Preeta urged designers to do more research into new materials and manufacturing techniques, and to experiment with gemstones and colour combinations.

She also advised jewellers to strengthen their customer relationship management, using cutting-edge software.

Preeta’s webinar.

Respected Indian jewellery consultant Hemant Shah said: “Through the lockdown find fun and innovative ways to stay connected with your customers at any stage of the pipeline, whether B2B or B2C.

“Use your imagination and create something that will stand out from the crowd and let it be fun…

“For the period beyond the lockdown, plan now and be ready to be the first to offer innovative services, products and offerings — so unique that they will enhance customers’ joy and relief after this trying time.”

UK jewellers and wholesalers are facing a severe cash flow crisis and agonising waits for financial aid due to the emergency.

Jewellery retailers have shuttered during the coronavirus pandemic as they are non-essential businesses, and have halted orders to wholesalers as cash flow slumped.

Some retailers have applied for cash grants and are still waiting to receive funds from their local Councils.

However, jewellers have benefited from rates relief, easing their financial plight to some degree.

Jewellers who are seeking bank finance, including interest-free government loans, are facing potentially lengthy delays as banks conduct exhaustive checks of their financial situation.

“We haven’t gone down the path of interest-free government loans as yet, but this is something we may have to consider if the grants are delayed,” said Shalini Gupta-Patel, founder of north London retailer Red Dot Jewels.

Long delays are also expected before retailers can be reimbursed up to 80% of their employees’ wages.

“As an employer it (furloughing staff) was a tough conversation to have had as my staff are so valued. We hope that the cash flow will be there to pay employees and then wait to reclaim the 80% back from the government,” Shalini said.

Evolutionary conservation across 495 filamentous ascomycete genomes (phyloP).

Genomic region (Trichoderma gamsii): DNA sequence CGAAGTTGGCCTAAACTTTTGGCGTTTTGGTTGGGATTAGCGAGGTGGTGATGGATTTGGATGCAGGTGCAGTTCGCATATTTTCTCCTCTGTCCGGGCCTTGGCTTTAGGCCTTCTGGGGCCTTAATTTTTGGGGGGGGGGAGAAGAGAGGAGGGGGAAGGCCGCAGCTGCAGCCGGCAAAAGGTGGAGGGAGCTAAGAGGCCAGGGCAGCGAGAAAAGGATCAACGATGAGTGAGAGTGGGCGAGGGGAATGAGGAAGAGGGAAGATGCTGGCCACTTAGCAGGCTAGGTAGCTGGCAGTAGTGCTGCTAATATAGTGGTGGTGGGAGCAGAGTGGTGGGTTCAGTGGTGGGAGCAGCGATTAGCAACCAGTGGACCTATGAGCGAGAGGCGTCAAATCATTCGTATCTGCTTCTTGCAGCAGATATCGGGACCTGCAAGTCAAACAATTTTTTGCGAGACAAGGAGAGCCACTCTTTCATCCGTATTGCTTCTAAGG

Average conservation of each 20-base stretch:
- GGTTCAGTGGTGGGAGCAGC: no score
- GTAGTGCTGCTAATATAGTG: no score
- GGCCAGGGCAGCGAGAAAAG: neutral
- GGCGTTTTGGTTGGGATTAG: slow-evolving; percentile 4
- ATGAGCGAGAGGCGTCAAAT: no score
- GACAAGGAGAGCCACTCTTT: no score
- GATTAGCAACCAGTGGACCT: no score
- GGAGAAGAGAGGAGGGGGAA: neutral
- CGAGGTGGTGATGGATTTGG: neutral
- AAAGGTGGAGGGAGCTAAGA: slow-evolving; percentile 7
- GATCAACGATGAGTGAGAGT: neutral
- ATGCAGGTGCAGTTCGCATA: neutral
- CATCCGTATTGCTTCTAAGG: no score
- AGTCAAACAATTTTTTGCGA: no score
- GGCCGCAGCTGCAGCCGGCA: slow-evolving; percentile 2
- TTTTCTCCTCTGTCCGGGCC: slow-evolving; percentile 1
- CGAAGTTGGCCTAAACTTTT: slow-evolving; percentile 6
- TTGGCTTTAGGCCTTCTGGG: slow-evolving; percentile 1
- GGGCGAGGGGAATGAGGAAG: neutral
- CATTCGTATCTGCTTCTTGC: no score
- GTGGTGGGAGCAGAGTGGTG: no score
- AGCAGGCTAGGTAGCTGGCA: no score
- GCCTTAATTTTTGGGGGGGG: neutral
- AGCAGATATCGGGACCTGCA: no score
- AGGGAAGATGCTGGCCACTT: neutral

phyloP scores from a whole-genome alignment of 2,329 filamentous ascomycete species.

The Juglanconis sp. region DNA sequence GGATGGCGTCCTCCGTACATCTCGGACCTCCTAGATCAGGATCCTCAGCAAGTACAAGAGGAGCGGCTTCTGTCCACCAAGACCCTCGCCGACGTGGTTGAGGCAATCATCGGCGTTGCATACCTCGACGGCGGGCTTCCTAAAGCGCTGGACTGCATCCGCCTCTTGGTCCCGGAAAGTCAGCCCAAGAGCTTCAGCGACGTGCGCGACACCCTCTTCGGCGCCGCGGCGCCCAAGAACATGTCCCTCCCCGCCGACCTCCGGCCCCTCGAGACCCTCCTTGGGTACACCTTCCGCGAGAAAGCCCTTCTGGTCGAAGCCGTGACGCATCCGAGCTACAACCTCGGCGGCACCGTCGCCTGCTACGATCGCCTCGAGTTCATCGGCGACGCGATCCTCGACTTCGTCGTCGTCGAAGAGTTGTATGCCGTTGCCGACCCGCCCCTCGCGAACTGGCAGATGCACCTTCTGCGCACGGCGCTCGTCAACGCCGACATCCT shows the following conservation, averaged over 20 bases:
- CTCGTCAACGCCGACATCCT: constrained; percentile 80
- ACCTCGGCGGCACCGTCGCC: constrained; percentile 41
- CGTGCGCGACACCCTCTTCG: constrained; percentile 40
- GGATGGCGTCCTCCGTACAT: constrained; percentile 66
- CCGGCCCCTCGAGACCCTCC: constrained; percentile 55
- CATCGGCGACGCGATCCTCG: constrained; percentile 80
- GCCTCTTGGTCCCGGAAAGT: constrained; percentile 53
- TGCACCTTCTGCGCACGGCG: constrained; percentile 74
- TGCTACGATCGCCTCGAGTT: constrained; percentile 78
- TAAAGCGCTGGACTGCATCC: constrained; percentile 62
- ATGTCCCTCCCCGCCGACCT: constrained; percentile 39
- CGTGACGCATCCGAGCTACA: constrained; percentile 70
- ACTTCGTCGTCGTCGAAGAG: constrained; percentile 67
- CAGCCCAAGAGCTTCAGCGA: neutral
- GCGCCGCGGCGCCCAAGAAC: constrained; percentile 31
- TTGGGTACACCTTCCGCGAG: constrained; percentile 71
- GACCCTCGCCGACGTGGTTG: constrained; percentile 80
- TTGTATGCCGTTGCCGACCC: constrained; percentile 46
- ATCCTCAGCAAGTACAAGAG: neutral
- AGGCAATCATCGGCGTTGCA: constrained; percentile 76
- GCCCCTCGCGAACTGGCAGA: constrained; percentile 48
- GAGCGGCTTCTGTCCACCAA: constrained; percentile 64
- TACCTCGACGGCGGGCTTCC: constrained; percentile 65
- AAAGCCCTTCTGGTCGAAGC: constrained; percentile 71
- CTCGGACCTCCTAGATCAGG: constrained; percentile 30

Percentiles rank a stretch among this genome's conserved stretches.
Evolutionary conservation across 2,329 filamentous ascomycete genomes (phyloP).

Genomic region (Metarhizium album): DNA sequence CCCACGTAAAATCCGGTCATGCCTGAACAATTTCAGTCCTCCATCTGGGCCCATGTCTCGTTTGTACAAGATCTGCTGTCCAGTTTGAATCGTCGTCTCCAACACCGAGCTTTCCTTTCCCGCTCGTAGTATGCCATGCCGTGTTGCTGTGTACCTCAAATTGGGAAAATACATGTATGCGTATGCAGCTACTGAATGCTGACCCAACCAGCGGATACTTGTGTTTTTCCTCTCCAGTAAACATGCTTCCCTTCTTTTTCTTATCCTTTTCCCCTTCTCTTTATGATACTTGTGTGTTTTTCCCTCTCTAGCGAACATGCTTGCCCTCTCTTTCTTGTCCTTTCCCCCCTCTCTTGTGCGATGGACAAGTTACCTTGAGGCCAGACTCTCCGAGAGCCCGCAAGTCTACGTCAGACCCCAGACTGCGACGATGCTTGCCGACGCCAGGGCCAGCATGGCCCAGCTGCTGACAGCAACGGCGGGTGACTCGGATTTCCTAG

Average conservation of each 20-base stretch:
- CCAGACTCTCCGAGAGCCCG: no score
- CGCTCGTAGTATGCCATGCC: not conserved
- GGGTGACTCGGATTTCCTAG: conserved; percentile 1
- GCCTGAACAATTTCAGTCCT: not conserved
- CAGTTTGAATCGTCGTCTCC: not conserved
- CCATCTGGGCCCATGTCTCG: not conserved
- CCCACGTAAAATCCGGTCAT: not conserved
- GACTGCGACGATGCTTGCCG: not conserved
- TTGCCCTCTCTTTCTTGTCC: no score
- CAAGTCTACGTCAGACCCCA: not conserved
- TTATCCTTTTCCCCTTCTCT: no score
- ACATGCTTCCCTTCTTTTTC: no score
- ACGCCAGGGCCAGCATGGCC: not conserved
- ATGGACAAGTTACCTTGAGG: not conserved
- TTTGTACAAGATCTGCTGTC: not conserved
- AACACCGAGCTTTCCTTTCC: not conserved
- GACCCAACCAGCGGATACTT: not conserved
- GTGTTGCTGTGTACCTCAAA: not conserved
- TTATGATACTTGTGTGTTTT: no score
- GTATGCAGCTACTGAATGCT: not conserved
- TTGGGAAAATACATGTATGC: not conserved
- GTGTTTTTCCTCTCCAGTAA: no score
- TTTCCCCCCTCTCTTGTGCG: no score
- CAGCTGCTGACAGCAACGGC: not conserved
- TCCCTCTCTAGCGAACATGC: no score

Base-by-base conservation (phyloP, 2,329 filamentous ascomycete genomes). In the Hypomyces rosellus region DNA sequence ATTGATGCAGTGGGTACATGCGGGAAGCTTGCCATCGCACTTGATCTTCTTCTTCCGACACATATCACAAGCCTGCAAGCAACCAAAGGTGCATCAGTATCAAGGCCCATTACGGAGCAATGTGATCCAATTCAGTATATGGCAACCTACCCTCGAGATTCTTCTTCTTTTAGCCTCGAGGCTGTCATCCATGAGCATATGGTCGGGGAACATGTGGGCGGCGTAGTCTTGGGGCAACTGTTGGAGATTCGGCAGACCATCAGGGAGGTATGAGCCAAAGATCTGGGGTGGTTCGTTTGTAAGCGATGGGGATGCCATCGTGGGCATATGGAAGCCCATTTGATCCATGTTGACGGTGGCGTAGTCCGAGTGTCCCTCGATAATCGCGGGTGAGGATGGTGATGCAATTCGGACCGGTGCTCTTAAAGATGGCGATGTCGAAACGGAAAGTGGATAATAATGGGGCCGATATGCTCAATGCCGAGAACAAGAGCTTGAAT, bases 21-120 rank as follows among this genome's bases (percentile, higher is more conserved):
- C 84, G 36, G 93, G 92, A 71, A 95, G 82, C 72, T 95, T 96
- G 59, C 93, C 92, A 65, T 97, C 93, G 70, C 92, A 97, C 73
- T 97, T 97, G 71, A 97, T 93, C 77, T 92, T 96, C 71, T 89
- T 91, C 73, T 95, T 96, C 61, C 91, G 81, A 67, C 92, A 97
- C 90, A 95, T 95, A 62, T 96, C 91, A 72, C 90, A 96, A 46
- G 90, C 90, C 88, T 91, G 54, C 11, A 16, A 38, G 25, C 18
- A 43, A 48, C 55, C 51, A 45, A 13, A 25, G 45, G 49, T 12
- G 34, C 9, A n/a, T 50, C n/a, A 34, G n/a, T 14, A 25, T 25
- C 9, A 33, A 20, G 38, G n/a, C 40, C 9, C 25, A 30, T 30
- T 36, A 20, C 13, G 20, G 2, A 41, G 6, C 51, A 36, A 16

Support for Jewellers

Leading jewellery industry organisations and membership bodies have united to form the Jeweller Support Network, designed to assist independent and family-owned retailers, designer-makers and jewellery trade professionals struggling with the ramifications of COVID-19.

The Jeweller Support Network is a coalition of people, resources and skills, bringing together the Diamond Producers Association, the National Association of Jewellers (NAJ), Company of Master Jewellers (CMJ), Houlden Jewellers, the London Diamond Bourse, the Goldsmiths’ Company, the Goldsmiths’ Centre, the Society of British Jewellers, the Women’s Jewellery Network (WJN) and the Responsible Jewellery Council (RJC).

Simon Forrester, chief executive officer of the National Association of Jewellers (NAJ), said: “The economic impact of the COVID-19 pandemic is still unknown, and is having a disproportionate impact on small and independent businesses that are now facing lengthy closures and restricted access to essential services.

“Together, we can weather this storm by sharing our expertise, knowledge and resources – it is our goal to sustain independent jewellers and ensure they can continue operating just as soon as restrictions are lifted.

“I have been really encouraged by the whole industry getting behind this initiative, and my thanks go out to everyone who has contributed their knowledge and support. We must continue to pull together, or risk falling apart.”

Consultant Hemant Shah said he believes that spending patterns and choices will undergo a major shift post lockdown.

“There will be a significant curtailing of spending on some categories that are the biggest competitors, like travel and entertaining,” he said.

“We will see a major increase in spending on technology.

“However, jewellery is something a person is never done with buying and collecting — and people will still indulge in it.”